The Philippines has the 9th largest burden of tuberculosis in the world. About 75 people die daily from this curable disease and 60 percent of TB deaths occurs in the 15-64 years age group. The TB DOTS (Directly Observed Treatment Short Course) program in the workplace is helping companies set up TB control and prevention programs. The workplace is a major focus area for DOTS since majority of TB cases are in the working age group. The partnership among private companies, the Department of Health, and local governments benefits employees and their dependents, contractors and the businesses’ immediate communities. There are now 123 companies engaged in the workplace TB initiative and 39 companies with an MOU with DOTS service providers.
In support of the GPH universal access to health care agenda, the Lakbay Buhay Kalusugan (LBK) health promotion initiative is a health caravan which brings health information and services to isolated and disadvantaged communities, and marshals commitment and resources from private and public partners. Customized with consultation and exam rooms for pre- and post-delivery and childcare with integrated family planning and nutrition counseling, the bus serves as a catalyst for action once it arrives in the rural location. Since March 2011, LBK benefitted some 38,404 women, children and men.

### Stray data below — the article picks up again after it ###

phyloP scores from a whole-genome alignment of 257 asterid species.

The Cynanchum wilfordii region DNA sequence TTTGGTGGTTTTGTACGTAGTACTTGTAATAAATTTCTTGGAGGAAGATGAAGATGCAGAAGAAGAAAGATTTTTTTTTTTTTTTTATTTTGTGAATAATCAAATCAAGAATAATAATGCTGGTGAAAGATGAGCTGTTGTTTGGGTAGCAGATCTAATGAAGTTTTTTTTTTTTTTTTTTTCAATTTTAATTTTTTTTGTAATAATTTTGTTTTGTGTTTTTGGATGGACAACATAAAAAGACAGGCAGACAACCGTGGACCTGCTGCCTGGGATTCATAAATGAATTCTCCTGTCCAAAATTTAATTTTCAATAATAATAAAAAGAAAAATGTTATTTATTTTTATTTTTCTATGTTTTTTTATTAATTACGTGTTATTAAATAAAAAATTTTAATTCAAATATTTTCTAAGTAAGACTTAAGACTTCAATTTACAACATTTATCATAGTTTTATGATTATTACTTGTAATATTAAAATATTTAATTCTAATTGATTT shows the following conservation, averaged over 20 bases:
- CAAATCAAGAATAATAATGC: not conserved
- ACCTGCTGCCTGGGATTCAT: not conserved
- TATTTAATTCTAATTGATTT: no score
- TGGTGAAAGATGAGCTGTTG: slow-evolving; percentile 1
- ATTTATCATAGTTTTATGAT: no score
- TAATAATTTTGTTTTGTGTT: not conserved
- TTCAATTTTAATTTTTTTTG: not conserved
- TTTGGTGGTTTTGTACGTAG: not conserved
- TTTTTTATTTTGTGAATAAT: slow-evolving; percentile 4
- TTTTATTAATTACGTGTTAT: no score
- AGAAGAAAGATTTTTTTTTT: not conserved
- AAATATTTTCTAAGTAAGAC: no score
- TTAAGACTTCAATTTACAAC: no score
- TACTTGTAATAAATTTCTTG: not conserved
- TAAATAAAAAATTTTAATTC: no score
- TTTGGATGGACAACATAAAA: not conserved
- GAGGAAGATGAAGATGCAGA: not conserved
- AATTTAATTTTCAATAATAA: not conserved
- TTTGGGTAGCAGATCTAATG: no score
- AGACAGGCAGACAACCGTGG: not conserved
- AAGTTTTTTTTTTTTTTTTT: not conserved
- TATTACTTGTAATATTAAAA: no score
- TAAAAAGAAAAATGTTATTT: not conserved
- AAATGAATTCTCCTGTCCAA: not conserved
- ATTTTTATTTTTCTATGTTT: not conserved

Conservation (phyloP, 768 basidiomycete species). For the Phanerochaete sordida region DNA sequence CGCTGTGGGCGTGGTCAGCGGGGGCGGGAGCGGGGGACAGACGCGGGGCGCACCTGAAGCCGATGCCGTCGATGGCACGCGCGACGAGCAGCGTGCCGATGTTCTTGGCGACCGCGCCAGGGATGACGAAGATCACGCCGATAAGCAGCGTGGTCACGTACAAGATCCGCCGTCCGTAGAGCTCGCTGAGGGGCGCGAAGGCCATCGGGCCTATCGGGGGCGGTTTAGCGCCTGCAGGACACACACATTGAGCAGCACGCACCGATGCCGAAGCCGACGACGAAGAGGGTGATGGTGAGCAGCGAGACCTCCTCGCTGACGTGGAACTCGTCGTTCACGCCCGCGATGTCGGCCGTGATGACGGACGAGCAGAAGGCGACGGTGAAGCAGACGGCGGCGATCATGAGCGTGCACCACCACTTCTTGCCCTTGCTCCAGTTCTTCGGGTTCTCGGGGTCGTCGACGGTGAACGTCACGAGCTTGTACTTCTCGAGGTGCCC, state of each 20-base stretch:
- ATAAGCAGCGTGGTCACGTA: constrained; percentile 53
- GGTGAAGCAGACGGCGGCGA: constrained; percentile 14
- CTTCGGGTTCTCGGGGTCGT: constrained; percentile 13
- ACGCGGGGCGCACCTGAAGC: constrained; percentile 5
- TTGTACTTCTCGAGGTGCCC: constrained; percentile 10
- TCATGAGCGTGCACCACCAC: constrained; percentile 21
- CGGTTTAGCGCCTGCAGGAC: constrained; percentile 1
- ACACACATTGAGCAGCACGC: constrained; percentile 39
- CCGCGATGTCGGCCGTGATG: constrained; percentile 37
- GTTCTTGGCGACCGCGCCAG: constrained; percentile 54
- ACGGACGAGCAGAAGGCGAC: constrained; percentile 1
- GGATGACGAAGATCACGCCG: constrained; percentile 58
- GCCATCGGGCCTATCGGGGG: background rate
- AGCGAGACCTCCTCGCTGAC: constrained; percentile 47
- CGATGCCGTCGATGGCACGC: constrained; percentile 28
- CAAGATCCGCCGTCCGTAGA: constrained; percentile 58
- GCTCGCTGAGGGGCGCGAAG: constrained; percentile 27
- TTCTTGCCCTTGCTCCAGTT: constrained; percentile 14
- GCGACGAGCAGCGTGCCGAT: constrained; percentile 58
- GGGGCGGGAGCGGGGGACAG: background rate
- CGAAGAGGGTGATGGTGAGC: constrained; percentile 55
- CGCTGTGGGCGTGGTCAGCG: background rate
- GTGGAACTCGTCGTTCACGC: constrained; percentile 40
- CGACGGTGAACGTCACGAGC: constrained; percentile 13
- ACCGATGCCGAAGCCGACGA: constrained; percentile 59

In education and workforce development, USAID partners with local and international foundations to improve access to quality basic education and livelihood skills for in-school and out-of–school youth in the conflict-affected areas of Mindanao. Activities include a book transfer program with Brother’s Brother Foundation and logistics support from the U.S. military, school building and rehabilitation with Petron Foundation, dictionary distribution with National Book Store Foundation, and computer literacy training for teachers with Microsoft. About $72 million has been leveraged from these partnerships. Accomplishments include: 465,574children/youth learners benefited, 2,006 classrooms and community learning centers constructed or repaired, and 43,960 out-of-school youth (OSY) participating in workforce development programs.
The Mission is also partnering with the American Chamber of Commerce of the Philippines to support their work on policy reform advocacy. This continues AMCHAM work on "Arangkada," which identified constraints to business growth and competitiveness, and recommended growth sectors. “Arangkada” was a key reference for the PFG constraints analysis team, and the Philippine Development Plan. President Aquino attended the first year anniversary of the publication recently.